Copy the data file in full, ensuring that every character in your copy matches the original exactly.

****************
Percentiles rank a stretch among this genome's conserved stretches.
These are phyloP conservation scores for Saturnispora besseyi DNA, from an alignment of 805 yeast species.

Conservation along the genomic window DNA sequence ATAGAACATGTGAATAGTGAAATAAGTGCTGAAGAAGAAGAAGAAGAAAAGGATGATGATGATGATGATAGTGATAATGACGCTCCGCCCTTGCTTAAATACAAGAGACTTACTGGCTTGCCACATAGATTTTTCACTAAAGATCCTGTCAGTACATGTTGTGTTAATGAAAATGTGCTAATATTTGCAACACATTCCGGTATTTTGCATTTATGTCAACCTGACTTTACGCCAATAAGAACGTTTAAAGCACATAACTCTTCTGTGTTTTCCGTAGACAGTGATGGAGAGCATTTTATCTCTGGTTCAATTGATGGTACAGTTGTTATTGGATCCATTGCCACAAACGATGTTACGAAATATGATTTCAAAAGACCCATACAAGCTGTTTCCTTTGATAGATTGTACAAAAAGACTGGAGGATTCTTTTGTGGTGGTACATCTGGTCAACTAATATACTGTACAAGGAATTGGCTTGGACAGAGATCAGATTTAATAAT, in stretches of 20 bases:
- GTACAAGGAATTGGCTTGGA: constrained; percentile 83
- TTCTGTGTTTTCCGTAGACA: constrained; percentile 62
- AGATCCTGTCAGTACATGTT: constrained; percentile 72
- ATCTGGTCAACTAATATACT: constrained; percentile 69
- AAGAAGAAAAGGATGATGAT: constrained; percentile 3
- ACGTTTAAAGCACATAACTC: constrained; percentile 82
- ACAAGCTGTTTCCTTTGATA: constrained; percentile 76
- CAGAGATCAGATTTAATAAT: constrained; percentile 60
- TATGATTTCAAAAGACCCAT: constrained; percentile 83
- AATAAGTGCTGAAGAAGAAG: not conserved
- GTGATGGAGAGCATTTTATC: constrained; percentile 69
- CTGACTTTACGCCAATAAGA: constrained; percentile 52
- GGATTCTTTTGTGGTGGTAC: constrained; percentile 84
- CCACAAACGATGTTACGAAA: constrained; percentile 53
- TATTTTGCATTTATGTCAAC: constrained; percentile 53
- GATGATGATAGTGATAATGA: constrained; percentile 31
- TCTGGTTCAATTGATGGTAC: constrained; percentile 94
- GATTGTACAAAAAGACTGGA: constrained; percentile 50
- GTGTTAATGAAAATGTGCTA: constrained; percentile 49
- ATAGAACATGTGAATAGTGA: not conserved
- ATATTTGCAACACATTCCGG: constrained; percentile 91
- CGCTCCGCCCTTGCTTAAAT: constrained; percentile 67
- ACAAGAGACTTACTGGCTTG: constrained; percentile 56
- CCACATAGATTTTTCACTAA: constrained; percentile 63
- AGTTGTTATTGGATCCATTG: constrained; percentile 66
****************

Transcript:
Percentiles rank a stretch among this genome's conserved stretches.
These are phyloP conservation scores for Saturnispora besseyi DNA, from an alignment of 805 yeast species.

Conservation along the genomic window DNA sequence ATAGAACATGTGAATAGTGAAATAAGTGCTGAAGAAGAAGAAGAAGAAAAGGATGATGATGATGATGATAGTGATAATGACGCTCCGCCCTTGCTTAAATACAAGAGACTTACTGGCTTGCCACATAGATTTTTCACTAAAGATCCTGTCAGTACATGTTGTGTTAATGAAAATGTGCTAATATTTGCAACACATTCCGGTATTTTGCATTTATGTCAACCTGACTTTACGCCAATAAGAACGTTTAAAGCACATAACTCTTCTGTGTTTTCCGTAGACAGTGATGGAGAGCATTTTATCTCTGGTTCAATTGATGGTACAGTTGTTATTGGATCCATTGCCACAAACGATGTTACGAAATATGATTTCAAAAGACCCATACAAGCTGTTTCCTTTGATAGATTGTACAAAAAGACTGGAGGATTCTTTTGTGGTGGTACATCTGGTCAACTAATATACTGTACAAGGAATTGGCTTGGACAGAGATCAGATTTAATAAT, in stretches of 20 bases:
- GTACAAGGAATTGGCTTGGA: constrained; percentile 83
- TTCTGTGTTTTCCGTAGACA: constrained; percentile 62
- AGATCCTGTCAGTACATGTT: constrained; percentile 72
- ATCTGGTCAACTAATATACT: constrained; percentile 69
- AAGAAGAAAAGGATGATGAT: constrained; percentile 3
- ACGTTTAAAGCACATAACTC: constrained; percentile 82
- ACAAGCTGTTTCCTTTGATA: constrained; percentile 76
- CAGAGATCAGATTTAATAAT: constrained; percentile 60
- TATGATTTCAAAAGACCCAT: constrained; percentile 83
- AATAAGTGCTGAAGAAGAAG: not conserved
- GTGATGGAGAGCATTTTATC: constrained; percentile 69
- CTGACTTTACGCCAATAAGA: constrained; percentile 52
- GGATTCTTTTGTGGTGGTAC: constrained; percentile 84
- CCACAAACGATGTTACGAAA: constrained; percentile 53
- TATTTTGCATTTATGTCAAC: constrained; percentile 53
- GATGATGATAGTGATAATGA: constrained; percentile 31
- TCTGGTTCAATTGATGGTAC: constrained; percentile 94
- GATTGTACAAAAAGACTGGA: constrained; percentile 50
- GTGTTAATGAAAATGTGCTA: constrained; percentile 49
- ATAGAACATGTGAATAGTGA: not conserved
- ATATTTGCAACACATTCCGG: constrained; percentile 91
- CGCTCCGCCCTTGCTTAAAT: constrained; percentile 67
- ACAAGAGACTTACTGGCTTG: constrained; percentile 56
- CCACATAGATTTTTCACTAA: constrained; percentile 63
- AGTTGTTATTGGATCCATTG: constrained; percentile 66